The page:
Indian Jointvetch

Indian Jointvetch Plant Information


Indian Jointvetch grows in the following 12 states:

Georgia, Mississippi, North Carolina, Oklahoma, South Carolina, Alabama, Arkansas, Florida, Louisiana, Missouri, Texas, Virginia

The true native range of this species is unclear because it is thought to have been introduced so widely, but it probably includes parts of Africa, Asia, Australia, and the southeastern United States. It is likely a naturalized species on many islands of the Pacific, the Caribbean, and the Indian Ocean, including Fiji, the Society Islands, Micronesia, Puerto Rico, Mauritius, and Runion. It is also introduced in South America.Aeschynomene indica is a species of flowering plant in the legume family. Common names include Indian jointvetch, kat sola,budda pea, curly indigo, hard sola, northern jointvetch,indische Schampflanze (German), angiquinho, maricazinho, papquinha, pinheirinho (Brazilian Portuguese),he meng (Chinese), kusanemu (Japanese), and ikin sihk (Pohnpeian).

This species is variable. It is an annual or perennial herb or subshrub growing 30 centimeters to 2.5 meters tall. The stem is usually thin, about half a centimeter wide, but it can grow thick at the base, up to 2.5 centimeters wide. It is spongy or corky, or sometimes hollow and cylindric. It is mostly hairless but sometimes has glandular hairs with tubercular bases. The leaves are up to 10 centimeters long. Each leaf is made up of many narrow, papery leaflets each up to 1.3 centimeters long. Some leaves are sensitive. The spurred stipule is up to 1.5 centimeters long. The inflorescence is made up of 1 to 6 flowers with reddish- or purple-streaked yellow or whitish corollas. The long, narrow legume pod is up to 4.8 centimeters long and is straight or curved, with up to 13 chambers. It contains black or brown kidney-shaped seeds each 2 or 3 millimeters long.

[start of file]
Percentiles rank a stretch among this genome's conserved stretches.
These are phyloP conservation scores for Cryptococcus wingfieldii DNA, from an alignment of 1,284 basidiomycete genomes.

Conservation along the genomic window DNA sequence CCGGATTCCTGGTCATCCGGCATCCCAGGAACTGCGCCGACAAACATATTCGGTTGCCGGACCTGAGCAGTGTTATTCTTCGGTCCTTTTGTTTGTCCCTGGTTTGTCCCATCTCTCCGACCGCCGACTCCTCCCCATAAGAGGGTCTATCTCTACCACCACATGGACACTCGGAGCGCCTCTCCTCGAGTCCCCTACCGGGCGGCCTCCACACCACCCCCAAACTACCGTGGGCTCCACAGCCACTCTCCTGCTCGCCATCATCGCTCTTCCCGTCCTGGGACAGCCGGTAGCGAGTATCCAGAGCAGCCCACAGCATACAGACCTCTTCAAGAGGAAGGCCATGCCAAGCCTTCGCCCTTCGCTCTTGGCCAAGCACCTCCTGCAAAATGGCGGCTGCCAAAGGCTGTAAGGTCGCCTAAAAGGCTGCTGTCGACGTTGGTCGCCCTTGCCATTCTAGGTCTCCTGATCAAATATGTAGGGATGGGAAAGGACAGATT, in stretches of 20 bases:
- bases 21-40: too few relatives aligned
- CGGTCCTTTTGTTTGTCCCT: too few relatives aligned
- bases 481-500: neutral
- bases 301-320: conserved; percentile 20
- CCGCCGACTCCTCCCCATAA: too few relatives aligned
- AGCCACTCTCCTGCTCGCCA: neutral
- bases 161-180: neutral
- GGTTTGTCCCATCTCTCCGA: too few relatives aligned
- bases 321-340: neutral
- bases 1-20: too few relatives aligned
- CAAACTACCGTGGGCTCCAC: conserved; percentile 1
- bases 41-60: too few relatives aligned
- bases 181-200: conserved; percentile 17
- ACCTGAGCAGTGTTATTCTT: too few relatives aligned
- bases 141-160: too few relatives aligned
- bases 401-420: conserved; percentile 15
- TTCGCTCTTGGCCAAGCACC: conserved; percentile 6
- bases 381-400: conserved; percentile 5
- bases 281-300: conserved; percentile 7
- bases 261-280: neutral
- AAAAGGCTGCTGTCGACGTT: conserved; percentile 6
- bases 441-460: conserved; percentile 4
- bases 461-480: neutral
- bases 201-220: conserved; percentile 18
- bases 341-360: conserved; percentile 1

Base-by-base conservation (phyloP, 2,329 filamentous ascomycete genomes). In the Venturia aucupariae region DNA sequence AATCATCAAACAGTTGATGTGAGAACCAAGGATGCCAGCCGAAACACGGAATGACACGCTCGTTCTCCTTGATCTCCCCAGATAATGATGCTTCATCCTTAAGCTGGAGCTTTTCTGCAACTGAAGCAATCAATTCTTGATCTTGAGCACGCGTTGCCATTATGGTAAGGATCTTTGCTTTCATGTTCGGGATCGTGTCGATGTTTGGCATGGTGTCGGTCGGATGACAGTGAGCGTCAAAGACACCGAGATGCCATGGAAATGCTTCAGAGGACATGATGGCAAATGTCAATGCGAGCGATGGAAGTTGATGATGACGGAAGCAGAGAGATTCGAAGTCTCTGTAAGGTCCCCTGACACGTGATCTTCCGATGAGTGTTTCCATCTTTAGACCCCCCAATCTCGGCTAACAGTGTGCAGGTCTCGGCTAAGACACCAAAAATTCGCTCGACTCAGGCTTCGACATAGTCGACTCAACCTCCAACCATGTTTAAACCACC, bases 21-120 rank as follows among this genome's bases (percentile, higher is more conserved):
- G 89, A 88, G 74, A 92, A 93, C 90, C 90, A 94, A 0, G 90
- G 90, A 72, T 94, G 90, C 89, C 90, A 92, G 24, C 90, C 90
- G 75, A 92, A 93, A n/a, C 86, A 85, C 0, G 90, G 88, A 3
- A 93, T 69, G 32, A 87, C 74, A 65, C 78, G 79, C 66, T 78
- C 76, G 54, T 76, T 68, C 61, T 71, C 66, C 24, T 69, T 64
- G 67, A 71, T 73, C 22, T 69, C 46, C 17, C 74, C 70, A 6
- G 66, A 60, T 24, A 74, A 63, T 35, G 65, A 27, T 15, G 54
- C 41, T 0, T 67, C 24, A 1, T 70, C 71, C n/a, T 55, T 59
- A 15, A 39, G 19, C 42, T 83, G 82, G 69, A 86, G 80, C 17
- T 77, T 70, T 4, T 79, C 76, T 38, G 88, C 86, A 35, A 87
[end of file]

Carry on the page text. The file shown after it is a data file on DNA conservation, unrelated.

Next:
The plant often grows in wet, muddy habitat, such as floodplains, swamps, and paddy fields. It is also known from dry land. It has been observed in association with Sesbania spp. and Acacia nilotica ssp. tomentosa. It grows in disturbed habitat, such as roadside ditches, often becoming weedy.
The plant, like others of its genus, sometimes develops nodes similar to the root nodules of many other legumes, but the nodes grow on the stem in addition to the roots. They contain Bradyrhizobium species, nitrogen-fixing bacteria that can perform photosynthesis. The symbiotic bacterium Blastobacter denitroficans also inhabits the nodes.
This species is susceptible to the plant disease anthracnose caused by the fungus Colletotrichum gloeosporioides.
This plant is used as green manure. It is not very palatable to animals but it is sometimes given as fodder. It can be toxic, however. The seeds can poison pigs, causing loss of coordination, falls, and death. Examination of the brain tissue of affected animals revealed swelling and hemorrhage. The toxic compounds in the seeds are rotenoids related to the poison rotenone.
The pithy stems are used for floating devices, such as rafts and floats for fishing nets. The plant is also used as a spermicide. Its charcoal is made into gunpowder.

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